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Pickering Flood Work Continues


1:21pm 16th August 2011

Members of the Partnership Project Board which is overseeing work to help reduce the risk of flooding to Pickering has met to review progress and discuss future options.

The Slowing the Flow Partnership Project Board held a meeting yesterday (15th August 2011) to review a range of options following the announcement in June that its plans for the construction of a large flood storage area had increased in cost as a result of having to meet standards prescribed by guidance on the Reservoirs Act.

At the meeting, the board agreed that the increase in costs meant that original flood storage plan could not proceed in the foreseeable future. However partners were keen to continue with land management improvements to reduce flood risk and to explore other possibilities.

As a result the Partnership Board decided to

  • explore the scope for creating smaller flood storage areas rather than large reservoirs to hold the flood water, if this would avoid the need for the cost involved in meeting the requirements of a large reservoir. This would however mean having to deal with significant planning and environmental challenges.
  •  consider options to increase the funding available to make individual properties more resistant to flooding by using air brick covers, door barriers etc.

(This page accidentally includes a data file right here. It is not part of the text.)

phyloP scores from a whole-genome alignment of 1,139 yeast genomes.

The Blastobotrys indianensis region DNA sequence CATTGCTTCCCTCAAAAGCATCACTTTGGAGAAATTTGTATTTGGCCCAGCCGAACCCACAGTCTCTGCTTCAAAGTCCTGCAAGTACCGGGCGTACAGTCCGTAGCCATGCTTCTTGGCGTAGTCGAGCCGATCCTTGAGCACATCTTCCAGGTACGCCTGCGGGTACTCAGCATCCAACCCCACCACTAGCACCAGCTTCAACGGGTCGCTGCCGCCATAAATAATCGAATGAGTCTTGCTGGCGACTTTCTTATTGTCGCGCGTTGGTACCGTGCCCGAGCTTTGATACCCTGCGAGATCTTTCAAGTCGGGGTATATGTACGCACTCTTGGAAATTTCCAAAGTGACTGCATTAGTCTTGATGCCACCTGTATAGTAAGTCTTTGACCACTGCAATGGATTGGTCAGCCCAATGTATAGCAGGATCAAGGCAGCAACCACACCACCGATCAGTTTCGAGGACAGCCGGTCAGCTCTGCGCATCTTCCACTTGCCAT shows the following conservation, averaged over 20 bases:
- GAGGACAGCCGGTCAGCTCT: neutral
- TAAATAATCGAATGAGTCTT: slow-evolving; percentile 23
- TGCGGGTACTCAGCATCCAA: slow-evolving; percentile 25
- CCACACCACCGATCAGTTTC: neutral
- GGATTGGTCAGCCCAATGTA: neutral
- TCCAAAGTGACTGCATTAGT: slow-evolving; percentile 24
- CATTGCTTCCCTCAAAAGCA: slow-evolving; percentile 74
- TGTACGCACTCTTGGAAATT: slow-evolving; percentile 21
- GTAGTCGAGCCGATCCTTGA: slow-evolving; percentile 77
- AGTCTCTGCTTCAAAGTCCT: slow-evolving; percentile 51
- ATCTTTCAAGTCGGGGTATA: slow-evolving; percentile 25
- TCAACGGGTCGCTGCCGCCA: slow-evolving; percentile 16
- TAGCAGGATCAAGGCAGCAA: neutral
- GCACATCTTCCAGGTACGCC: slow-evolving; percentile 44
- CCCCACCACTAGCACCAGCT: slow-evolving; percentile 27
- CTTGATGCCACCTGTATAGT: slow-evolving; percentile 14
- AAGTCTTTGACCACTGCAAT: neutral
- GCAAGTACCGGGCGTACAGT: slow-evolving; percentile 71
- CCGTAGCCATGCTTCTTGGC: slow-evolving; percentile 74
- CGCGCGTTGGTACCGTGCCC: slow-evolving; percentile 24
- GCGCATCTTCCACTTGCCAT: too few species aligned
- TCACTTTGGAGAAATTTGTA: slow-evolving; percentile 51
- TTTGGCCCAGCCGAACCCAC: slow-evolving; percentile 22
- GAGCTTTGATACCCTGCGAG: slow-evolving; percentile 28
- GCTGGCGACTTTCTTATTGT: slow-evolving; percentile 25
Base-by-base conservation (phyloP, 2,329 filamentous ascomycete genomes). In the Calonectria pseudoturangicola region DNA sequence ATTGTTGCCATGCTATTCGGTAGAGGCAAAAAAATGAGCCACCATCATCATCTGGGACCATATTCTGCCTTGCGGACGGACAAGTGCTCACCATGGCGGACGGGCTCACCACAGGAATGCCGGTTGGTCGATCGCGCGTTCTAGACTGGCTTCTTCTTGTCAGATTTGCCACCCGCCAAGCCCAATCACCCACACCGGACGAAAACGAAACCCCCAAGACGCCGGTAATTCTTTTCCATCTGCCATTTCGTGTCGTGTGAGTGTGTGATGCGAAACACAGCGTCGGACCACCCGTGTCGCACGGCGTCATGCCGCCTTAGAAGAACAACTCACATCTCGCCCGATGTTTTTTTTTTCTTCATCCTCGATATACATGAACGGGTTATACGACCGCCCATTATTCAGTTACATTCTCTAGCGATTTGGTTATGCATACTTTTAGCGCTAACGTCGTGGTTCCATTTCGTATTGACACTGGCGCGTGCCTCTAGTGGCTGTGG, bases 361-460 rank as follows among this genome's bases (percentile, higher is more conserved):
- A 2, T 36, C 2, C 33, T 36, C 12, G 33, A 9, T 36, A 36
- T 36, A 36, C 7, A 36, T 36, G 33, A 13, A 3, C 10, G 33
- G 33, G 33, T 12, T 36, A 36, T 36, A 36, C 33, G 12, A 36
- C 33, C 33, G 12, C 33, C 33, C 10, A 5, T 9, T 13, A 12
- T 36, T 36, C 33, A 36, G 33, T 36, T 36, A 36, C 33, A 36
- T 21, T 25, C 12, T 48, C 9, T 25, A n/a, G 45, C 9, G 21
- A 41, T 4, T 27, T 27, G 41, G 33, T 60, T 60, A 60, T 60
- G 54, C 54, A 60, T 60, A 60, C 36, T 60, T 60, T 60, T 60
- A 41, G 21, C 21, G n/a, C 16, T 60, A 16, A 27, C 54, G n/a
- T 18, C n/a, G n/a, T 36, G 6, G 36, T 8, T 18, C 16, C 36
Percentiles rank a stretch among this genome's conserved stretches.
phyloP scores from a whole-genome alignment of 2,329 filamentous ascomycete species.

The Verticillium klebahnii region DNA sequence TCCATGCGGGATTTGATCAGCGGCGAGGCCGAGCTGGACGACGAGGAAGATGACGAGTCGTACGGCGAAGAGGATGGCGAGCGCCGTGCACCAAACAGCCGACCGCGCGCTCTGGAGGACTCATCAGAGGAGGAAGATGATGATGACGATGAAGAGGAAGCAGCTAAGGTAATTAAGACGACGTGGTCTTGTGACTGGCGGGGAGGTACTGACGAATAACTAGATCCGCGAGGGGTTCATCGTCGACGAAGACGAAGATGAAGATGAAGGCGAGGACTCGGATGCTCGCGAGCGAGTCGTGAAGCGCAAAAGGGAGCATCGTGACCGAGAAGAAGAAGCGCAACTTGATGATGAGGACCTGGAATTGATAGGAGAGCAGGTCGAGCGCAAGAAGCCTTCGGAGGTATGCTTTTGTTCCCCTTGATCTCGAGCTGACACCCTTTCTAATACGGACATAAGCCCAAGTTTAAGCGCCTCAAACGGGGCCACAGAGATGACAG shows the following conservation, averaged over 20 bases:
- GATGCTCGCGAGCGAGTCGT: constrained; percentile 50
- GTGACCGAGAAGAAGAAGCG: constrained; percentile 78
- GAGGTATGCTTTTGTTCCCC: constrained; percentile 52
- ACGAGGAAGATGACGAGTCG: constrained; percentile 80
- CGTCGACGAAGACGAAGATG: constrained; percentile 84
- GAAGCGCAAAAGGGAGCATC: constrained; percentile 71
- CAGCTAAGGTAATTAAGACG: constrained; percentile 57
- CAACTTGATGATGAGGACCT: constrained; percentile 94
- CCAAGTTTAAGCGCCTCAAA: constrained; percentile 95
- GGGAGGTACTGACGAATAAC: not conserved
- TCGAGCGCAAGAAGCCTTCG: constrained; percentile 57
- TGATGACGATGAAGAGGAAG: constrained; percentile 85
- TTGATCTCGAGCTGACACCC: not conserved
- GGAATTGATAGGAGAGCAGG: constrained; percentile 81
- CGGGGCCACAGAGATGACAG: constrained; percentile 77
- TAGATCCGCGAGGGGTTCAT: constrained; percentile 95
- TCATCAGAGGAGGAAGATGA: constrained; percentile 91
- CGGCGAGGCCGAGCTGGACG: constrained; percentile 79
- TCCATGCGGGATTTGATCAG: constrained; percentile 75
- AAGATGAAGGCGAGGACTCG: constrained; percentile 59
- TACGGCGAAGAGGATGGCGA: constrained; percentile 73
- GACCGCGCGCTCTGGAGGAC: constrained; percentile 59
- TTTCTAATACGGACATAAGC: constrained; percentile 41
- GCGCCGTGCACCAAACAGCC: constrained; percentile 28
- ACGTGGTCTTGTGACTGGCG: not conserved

• continue with further land management work such as constructing additional woody debris dams and tree planting, as well as trialling mini flood storage areas on Levisham Beck.

Board chairman Jeremy Walker said:

”All partners are very disappointed that the requirements of the Reservoirs Act have made our original flood storage plans unaffordable. We hope that the guidance may change as a result of the review of these documents, but we have to be realistic that it may not. We therefore want to explore all other means of reducing flood risk, as well as extend the work that has already been done to help slow down flows in the catchment.

“There are many difficulties in this work but we are determined to carry on making improvements that are practicable and affordable.”

The project has already succeeded in constructing some 150 woody debris dams, and the blocking up of problem drains on moorland above Pickering. A total of 13 hectares of farm woodland have been planted on land where there is a risk of rapid run-off of flood water, and a further 4.1 hectares of new woodland have been planted. A total of 370 metres of banksides have also been restored to reduce erosion and the run-off of flood water. The impact of these measures will be monitored and evaluated as part of the ongoing project.

The Slowing the Flow Project has a number of  key partners including the Forestry Commission, Forest Research, Natural England, North York Moors National Park, Ryedale District Council Pickering Town Council, Sinnington Parish Council, the Environment Agency, North Yorkshire County Council and North York Moors Railway amongst others.

The Partnership Board agreed to meet again in early October to review progress.

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